Circle Ventures, the venture arm of the USDC issuer Circle, has invested in an offshore Chinese yuan-backed stablecoin project, CNHC.
It’s hard to overlook the timing and strategic significance of the tie-up. In a matter of several years, stablecoins have grown from a fringe category into a more than $130 billion market. These digital coins are typically backed by traditional assets like the U.S. dollar and are designed to offer a less volatile way to trade than, say, Bitcoin and Ethereum.
As the stablecoin industry booms, hierarchy starts to form, mirroring the traditional USD-dominated financial world. Currently, over 99% of the existing stablecoins are backed by USD, and CNHC represents one of the few attempts to challenge USD dominance in the blockchain world.
Circle itself has been facing troubles since March. It was hit first by Silvergate’s closure and later by Silicon Valley Bank’s implosion. News surfaced that the stablecoin issuer had held reserve deposits at both banks. Over the past week, USDC briefly depegged from its $1 target value.
It’s unclear how big a stake Circle Ventures has in CNHC, which is a Cayman Islands-registered, cross-border payment service provider. But the move to establish some presence in the East could be a good hedging bet for the Boston-based crypto startup.
CNHC’s latest funding round totals $10 million and was led by KuCoin Ventures, the investment arm of the fourth biggest crypto exchange in the world. IDG Capital and Circle Ventures were participating investors.
Crypto in Hong Kong
While the USD-dominated stablecoin world has matured and become closely regulated, the yuan-backed sphere has only begun to take shape. The movement is happening in Hong Kong, which has historically been the largest offshore yuan center.
In 2009, the city set up a yuan settlement scheme, paving the way for the gradual internationalization of the currency. This move was marked by the creation of the offshore currency CNH, with the ‘H’ standing for Hong Kong, to differentiate from the onshore CNY.
In the past few years, the city’s status as Asia’s financial hub has been shaken by geopolitical events. But there are signs that it is trying to restore investor confidence.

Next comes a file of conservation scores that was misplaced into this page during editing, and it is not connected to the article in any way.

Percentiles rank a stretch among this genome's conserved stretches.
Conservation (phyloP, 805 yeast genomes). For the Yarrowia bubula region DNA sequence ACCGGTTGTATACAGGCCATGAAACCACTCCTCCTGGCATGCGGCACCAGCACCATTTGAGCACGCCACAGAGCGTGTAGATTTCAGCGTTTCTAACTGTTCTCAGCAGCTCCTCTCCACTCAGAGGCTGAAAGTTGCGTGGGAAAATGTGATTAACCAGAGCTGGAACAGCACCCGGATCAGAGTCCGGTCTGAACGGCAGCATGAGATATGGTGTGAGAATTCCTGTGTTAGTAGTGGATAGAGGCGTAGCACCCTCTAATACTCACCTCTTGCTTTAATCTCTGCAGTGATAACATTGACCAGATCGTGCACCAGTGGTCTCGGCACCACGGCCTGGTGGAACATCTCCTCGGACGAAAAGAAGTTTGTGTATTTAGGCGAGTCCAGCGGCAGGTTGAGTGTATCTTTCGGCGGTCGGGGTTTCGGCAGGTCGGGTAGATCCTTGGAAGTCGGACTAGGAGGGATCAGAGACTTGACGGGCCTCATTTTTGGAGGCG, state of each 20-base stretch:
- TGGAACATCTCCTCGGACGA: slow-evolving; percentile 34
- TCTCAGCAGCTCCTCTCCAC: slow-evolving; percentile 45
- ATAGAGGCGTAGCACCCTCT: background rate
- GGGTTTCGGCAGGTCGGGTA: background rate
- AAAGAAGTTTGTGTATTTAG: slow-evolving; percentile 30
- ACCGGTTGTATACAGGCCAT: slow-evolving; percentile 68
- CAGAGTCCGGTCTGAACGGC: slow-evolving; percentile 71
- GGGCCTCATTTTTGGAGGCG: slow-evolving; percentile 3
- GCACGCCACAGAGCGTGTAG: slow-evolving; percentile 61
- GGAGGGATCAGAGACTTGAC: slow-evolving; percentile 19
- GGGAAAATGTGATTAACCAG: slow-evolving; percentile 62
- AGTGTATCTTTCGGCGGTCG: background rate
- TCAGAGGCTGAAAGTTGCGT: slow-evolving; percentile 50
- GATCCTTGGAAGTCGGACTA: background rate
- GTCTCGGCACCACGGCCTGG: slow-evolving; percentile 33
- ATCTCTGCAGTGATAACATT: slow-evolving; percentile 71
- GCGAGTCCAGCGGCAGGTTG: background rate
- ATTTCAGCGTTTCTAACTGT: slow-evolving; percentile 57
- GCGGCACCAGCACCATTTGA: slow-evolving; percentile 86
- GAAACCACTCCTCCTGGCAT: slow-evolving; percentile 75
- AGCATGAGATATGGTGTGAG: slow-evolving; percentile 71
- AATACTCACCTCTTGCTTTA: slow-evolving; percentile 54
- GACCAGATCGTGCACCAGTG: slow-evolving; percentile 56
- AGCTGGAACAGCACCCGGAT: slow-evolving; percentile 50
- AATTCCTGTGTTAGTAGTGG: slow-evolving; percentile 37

Most notably, it’s relaxing rules around crypto-based finance. In late February, the city proposed a series of rules that could allow retail investors to trade major cryptocurrencies like Ethereum and Bitcoin, a stark contrast to mainland China’s crackdown on all forms of crypto transactions.
CNHC’s namesake stablecoin was born to ride the region’s new wave of crypto regulations. The startup, which was founded in early 2021, is setting up its headquarters in Hong Kong.
“The development of regulated stablecoins is positive to Hong Kong as an international financial center,” says Curt Shi, founding partner of a new Hong Kong-based web3 venture capital firm Prodigital Future Fund. “Improved transparency and better investor protection are where Hong Kong is going, and I assume more traditional banks may join as issuers.”
As a 1:1 fully collateralized stablecoin backed by offshore Chinese yuan, CNHC needs approval from the Hong Kong Monetary Authority and is obliged to submit audit reports at the local government’s request, the company told TechCrunch.
The stablecoin issuer has also built up a trust structure to custody collateralized fiat currency and a framework for KYC (know-your-customer) and AML (anti-money laundering).
CNHC can be redeemed into fiat offshore yuan on the stablecoin’s platform. To convert into other currencies like USD, EUR and GBP, CNHC is working with partners in different countries.
CNHC is issued on Ethereum and Conflux, a blockchain that boasts speedy and low-fee transactions. Conflux is also one of a kind as it claims to be the only regulatory-compliant public, permissionless blockchain in China. The Chinese blockchain was planning to move its headquarters to Hong Kong, its co-founder said at an event in January.
Other crypto firms are also creating yuan-pegged stablecoins. In December, crypto billionaire Justin Sun’s blockchain Tron welcomed offshore Chinese yuan-pegged TCNH.
Founded in early 2021 by Jack Chou and Joy Cham, CNHC has been helping Chinese exporters collect payments from developing countries, where banking and other traditional financial institutions are underdeveloped, using stablecoins. In 2022, the company processed $40-50 million in monthly transactions via the USD-pegged USDT and USDC as well as the CNHC stablecoin.
Update: An earlier version of the story incorrectly said Conflux was backed by KuCoin.